A big impetus for getting an RV and taking to the road was to experience history in its many forms - whether a man-made site or geological wonder. Our National Park System is a living classroom and I wanted a way to commemorate my long-term pursuit of visiting as many NP sites as possible.
In 2003, I got my National Park Passport.
Since then I have collected 82 stamps.
|First stamps. |
From the Jimmy Carter National Historic Site in Plains, GA
The stamps aren't of the paper variety, but rather cancellations made with a rubber stamp and ink found at National Park Visitors' Centers.
IMO, stamps are ideal souvenirs because they 1) are free ! and 2) don't take up much room.
If you are interested in learning more about collecting, the parkstamps.org website is for rabid stamp collectors. It contains a very active forum and has comprehensive info about where and which stamps are available at the NP sites.
Wikipedia has an informative article about the stamp program.
Some people chase after the stamps just to chase them, as an end in themselves. They dash in and dash out before the ink is dry. Many though, like me, have rules. Rather than stamp and go, I spend time at the visitor center exhibits and view any film that is on offer. That's the minimum. Of course there is always far more to do; for example, touring the ruins of a Native American village, gawking at glaciers, or plunging into underworld caverns. You can explore for one hour or one week.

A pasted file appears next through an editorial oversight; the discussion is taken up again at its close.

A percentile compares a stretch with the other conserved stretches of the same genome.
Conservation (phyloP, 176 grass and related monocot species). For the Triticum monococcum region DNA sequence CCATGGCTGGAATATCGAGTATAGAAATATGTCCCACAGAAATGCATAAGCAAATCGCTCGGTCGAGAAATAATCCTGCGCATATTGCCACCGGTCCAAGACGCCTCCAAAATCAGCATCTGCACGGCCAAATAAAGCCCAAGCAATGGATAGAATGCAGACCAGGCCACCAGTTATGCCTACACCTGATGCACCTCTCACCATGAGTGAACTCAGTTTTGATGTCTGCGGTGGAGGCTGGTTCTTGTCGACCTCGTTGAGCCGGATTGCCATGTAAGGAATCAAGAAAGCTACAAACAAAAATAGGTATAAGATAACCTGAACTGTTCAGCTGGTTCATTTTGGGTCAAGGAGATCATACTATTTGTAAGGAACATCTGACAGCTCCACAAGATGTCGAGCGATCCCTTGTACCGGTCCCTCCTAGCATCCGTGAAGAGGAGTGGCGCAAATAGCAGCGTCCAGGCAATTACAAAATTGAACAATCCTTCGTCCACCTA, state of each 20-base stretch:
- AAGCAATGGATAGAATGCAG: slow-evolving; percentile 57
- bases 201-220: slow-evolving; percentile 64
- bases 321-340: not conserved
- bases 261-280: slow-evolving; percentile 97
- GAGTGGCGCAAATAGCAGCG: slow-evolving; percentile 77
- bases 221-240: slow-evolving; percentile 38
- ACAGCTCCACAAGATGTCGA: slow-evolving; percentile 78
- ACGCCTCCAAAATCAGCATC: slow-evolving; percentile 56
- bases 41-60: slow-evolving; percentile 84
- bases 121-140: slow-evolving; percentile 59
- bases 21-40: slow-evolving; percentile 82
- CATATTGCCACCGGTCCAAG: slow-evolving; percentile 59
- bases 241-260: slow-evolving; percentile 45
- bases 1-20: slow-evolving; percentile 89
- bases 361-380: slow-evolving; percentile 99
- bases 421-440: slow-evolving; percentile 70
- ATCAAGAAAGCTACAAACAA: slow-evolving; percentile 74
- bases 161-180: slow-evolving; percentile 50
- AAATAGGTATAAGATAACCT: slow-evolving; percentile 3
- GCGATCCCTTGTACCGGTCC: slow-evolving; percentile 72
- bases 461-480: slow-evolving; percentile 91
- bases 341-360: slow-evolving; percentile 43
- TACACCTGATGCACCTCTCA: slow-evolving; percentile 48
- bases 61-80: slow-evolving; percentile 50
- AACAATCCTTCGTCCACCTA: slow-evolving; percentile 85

Traveling in the GDB makes these experiences even better. For example, I had some time to kill at the LBJ Ranch recently so I made some coffee, sat back, and watched the cattle graze. A simple thing - but I'll always remember it.
Not all NP sites hold equal interest for me. Military sites such as forts and battlefields are not high on my list (with a few exceptions). But I still visit those places because I know I'll not be disappointed. There is always something to learn. I've lived long enough to truly mean it when I say 'you never know'.
I only wish the National Parks Passport had been around a lot earlier. What great mementos to have from our family road trips in the 60's and 70's!